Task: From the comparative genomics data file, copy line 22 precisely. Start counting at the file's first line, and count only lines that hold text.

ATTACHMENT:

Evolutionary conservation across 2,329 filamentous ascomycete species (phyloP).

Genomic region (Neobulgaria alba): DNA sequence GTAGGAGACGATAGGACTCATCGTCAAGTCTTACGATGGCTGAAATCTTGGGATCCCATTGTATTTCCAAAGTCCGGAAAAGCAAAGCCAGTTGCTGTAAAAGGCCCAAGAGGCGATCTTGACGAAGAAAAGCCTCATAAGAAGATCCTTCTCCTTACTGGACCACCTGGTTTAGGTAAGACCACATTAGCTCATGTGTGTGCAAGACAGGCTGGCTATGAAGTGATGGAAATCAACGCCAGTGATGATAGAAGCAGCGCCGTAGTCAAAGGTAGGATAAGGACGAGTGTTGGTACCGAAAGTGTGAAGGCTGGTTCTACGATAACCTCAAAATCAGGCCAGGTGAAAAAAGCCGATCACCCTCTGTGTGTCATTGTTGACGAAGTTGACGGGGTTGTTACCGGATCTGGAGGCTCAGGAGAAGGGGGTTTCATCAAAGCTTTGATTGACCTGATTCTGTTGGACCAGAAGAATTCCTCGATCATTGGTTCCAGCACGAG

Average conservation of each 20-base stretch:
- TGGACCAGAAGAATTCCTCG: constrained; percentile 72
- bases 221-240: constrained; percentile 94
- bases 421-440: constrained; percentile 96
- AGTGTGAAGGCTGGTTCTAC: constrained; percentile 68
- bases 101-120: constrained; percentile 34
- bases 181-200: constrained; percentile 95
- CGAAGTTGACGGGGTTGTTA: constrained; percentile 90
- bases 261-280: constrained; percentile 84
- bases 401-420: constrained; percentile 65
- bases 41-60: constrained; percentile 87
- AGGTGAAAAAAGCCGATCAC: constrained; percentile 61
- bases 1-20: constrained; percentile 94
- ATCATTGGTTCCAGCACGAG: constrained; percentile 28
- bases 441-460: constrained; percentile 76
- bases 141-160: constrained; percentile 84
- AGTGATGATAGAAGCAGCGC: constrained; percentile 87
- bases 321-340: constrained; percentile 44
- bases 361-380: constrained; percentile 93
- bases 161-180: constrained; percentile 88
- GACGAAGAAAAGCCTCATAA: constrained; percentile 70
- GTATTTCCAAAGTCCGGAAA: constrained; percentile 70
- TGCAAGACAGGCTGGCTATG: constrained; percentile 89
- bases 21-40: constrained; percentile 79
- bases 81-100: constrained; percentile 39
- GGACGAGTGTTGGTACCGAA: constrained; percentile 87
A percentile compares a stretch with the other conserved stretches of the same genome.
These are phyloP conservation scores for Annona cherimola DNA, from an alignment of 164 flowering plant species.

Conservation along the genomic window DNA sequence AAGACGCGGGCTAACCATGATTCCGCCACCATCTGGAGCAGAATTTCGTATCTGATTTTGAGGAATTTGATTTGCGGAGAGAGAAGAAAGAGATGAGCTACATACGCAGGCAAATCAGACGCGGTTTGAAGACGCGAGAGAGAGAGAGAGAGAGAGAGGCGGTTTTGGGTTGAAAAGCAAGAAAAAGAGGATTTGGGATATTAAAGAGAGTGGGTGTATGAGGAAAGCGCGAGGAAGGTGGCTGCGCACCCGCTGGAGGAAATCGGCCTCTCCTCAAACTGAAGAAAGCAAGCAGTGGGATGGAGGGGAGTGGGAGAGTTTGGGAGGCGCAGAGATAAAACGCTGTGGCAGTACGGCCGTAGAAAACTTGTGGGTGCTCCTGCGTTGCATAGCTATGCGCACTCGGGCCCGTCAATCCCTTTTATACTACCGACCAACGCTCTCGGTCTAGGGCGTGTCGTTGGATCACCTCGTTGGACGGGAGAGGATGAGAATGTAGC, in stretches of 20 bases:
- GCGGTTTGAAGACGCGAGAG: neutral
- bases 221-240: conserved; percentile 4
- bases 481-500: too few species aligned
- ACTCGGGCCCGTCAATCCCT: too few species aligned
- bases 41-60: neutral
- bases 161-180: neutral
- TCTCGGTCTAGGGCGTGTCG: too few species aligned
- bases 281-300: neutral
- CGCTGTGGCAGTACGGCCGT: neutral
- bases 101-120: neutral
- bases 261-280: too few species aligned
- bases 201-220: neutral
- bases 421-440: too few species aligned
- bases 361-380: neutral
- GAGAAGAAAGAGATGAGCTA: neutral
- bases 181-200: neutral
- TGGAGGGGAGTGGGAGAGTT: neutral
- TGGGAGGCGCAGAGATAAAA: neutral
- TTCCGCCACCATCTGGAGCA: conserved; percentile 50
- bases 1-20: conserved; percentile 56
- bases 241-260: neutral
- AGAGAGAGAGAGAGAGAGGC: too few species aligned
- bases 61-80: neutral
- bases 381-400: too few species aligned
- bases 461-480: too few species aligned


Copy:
- bases 161-180: constrained; percentile 88